Every year, CASA of Santa Cruz County serves about a dozen dual-status youth, meaning youth who are in both Dependency and Juvenile Justice Courts. Advocates are often matched with youth in one court and then enter into another to become dual-status. The caring relationship between Advocate and youth doesn’t change, but the required court reports, visitation, support services, and systems navigation does.
Advocate Sarah was matched with 11-year-old Hope* in 2017 while in Dependency Court. When Hope was 13, she was arrested for the first time and became a dual-status youth. Unfortunately, Hope has been in foster care since the age of 6, has had 16 placements, and has lived in several group homes. Her life has been full of trauma and hurt, and the pain can manifest itself with her behavior. When she would act out at a group home, breaking their rules, she would be sent back to juvenile hall.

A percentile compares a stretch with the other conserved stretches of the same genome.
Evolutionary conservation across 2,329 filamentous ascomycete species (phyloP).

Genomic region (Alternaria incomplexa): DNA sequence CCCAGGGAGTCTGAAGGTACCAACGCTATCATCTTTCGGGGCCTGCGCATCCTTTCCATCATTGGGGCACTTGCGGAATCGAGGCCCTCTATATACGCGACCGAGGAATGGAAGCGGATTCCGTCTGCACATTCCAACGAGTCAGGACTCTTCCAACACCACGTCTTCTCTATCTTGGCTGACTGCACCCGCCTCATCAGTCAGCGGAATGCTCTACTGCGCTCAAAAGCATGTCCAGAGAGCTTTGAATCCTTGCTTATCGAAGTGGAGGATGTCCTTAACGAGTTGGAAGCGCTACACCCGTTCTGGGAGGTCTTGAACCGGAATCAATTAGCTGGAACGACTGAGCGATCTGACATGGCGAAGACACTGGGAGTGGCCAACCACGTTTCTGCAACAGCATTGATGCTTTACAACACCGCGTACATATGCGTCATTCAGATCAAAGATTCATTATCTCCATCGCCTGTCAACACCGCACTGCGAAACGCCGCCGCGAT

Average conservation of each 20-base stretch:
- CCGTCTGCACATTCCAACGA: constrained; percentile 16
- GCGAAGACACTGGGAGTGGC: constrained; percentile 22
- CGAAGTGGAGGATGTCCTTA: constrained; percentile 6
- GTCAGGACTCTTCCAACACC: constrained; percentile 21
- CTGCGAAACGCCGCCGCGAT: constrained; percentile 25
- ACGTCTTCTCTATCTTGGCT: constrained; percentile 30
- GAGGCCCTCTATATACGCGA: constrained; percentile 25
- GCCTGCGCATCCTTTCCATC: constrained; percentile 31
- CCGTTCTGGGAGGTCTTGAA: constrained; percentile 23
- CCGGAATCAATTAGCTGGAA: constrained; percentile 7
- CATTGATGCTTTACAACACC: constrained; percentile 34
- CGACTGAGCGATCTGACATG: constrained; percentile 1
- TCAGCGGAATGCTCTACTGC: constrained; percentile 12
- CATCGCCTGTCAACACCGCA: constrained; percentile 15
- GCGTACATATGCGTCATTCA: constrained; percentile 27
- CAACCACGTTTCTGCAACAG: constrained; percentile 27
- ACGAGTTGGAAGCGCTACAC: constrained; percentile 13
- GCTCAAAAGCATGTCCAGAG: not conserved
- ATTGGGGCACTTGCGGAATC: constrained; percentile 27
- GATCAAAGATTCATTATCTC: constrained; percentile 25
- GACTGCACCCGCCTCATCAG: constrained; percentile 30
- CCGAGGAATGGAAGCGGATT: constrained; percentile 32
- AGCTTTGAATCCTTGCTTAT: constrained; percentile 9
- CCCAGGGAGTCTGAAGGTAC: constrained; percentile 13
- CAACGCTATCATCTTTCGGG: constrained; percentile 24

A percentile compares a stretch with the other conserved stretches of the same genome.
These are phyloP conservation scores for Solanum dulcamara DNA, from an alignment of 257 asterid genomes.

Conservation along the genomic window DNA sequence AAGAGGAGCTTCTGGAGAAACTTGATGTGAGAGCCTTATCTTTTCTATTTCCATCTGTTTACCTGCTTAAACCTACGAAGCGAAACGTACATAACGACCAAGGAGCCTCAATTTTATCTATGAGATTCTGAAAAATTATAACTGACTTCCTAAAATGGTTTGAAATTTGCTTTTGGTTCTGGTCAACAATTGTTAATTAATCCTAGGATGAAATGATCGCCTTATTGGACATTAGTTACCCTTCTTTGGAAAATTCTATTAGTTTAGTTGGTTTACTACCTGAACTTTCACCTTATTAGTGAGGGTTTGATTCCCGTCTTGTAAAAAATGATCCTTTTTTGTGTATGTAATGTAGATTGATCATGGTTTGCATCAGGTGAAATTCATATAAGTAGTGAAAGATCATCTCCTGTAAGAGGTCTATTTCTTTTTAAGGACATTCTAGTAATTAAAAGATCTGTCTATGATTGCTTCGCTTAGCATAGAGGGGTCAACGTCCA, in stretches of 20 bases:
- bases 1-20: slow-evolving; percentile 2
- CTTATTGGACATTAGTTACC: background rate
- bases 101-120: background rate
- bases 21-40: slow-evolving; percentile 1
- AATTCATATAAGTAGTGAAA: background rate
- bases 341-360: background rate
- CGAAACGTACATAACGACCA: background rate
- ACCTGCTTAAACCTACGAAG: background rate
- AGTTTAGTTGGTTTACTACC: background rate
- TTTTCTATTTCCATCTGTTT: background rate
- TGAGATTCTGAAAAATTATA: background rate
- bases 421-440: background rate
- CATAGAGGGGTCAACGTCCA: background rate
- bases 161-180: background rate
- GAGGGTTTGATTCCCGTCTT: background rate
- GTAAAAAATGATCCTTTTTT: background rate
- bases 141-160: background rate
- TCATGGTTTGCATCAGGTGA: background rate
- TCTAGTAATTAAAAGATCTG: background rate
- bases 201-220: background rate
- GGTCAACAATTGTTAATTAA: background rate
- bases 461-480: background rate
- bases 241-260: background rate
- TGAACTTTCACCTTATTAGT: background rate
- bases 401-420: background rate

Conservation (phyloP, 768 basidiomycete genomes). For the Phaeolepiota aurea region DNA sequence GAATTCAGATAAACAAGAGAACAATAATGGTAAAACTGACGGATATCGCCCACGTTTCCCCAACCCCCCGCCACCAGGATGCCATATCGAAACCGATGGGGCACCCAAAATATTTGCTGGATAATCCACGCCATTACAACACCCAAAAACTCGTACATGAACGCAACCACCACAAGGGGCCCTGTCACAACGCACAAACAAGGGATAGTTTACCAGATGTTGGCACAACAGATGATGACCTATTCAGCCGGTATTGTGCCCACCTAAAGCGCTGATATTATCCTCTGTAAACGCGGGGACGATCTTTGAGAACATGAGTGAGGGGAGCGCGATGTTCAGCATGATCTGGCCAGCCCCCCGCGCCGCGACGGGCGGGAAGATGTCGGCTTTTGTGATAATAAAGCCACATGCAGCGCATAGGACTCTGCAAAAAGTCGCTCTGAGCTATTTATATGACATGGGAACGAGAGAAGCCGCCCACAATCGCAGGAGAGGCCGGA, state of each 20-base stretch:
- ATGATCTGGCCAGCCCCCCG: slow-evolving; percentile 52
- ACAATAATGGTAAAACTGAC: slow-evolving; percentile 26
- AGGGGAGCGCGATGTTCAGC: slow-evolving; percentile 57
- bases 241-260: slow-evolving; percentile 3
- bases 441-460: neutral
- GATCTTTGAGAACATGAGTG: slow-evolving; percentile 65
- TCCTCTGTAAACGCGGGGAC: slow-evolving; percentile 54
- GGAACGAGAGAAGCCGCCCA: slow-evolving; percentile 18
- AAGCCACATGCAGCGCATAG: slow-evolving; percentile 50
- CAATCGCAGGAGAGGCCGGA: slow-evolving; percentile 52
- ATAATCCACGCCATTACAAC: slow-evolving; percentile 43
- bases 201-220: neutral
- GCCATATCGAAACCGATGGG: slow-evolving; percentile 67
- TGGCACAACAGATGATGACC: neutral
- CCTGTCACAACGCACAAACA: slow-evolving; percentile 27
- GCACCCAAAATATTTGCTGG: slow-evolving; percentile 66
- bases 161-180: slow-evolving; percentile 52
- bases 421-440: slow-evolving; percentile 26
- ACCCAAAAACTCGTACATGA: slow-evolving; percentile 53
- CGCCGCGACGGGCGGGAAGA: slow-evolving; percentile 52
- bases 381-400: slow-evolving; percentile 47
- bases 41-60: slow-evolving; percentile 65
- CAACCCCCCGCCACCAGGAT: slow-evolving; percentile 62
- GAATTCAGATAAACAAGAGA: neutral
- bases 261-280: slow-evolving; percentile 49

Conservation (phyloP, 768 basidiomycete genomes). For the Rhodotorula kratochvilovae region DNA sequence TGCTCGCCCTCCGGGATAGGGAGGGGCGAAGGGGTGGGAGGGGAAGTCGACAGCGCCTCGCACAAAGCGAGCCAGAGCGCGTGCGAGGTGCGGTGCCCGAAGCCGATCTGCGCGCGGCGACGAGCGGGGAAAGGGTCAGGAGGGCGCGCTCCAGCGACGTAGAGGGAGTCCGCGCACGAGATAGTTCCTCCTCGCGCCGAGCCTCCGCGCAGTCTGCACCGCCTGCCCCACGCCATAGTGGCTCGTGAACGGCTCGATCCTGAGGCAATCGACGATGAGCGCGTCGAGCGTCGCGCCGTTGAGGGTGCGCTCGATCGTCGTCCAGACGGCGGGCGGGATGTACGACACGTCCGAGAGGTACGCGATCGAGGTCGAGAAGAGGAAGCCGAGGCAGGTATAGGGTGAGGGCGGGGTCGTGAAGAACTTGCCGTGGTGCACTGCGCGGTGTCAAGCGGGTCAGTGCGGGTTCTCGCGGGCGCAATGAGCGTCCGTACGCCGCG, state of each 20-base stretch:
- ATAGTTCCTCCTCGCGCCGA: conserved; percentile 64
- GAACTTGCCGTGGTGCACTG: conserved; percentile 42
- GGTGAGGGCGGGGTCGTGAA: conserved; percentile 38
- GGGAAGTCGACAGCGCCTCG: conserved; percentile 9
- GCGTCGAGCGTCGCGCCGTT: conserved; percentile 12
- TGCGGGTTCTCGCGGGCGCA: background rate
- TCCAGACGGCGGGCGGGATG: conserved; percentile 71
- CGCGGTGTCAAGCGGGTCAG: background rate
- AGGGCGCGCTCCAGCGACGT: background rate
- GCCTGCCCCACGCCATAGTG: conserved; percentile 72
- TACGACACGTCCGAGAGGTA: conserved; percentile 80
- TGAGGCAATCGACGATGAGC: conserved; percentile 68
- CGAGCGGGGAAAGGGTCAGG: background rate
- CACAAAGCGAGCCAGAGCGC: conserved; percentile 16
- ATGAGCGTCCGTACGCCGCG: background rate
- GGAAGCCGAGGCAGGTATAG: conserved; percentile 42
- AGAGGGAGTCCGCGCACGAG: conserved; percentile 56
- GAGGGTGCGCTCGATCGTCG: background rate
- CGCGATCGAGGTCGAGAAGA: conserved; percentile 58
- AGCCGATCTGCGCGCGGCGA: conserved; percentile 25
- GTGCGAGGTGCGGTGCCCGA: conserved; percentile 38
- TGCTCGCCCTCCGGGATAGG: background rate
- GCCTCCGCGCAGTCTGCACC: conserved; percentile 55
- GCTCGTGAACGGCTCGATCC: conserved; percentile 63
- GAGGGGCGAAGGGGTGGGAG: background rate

For Sarah, learning the complexities of the Juvenile Court System and the Probation Department was a challenge after serving in Dependency Court for years. However, Sarah has the full support and respect of both Judges who read her court reports and ask her opinion at every one of Hope’s hearings. For the past five and half years, Sarah has continuously advocated for Hope’s needs. Sarah has been a consistent adult in Hope’s life, showing up time and time again, even in the most difficult times. Hope lets her guard down around Sarah and sees her as a trusted adult, and even created this Valentine for her last year. The two have fun together, and enjoy each others company. And, Sarah continues to support Hope, no matter what happens next, believing in Hope and her dreams for the future, which include attending community college and studying criminal justice.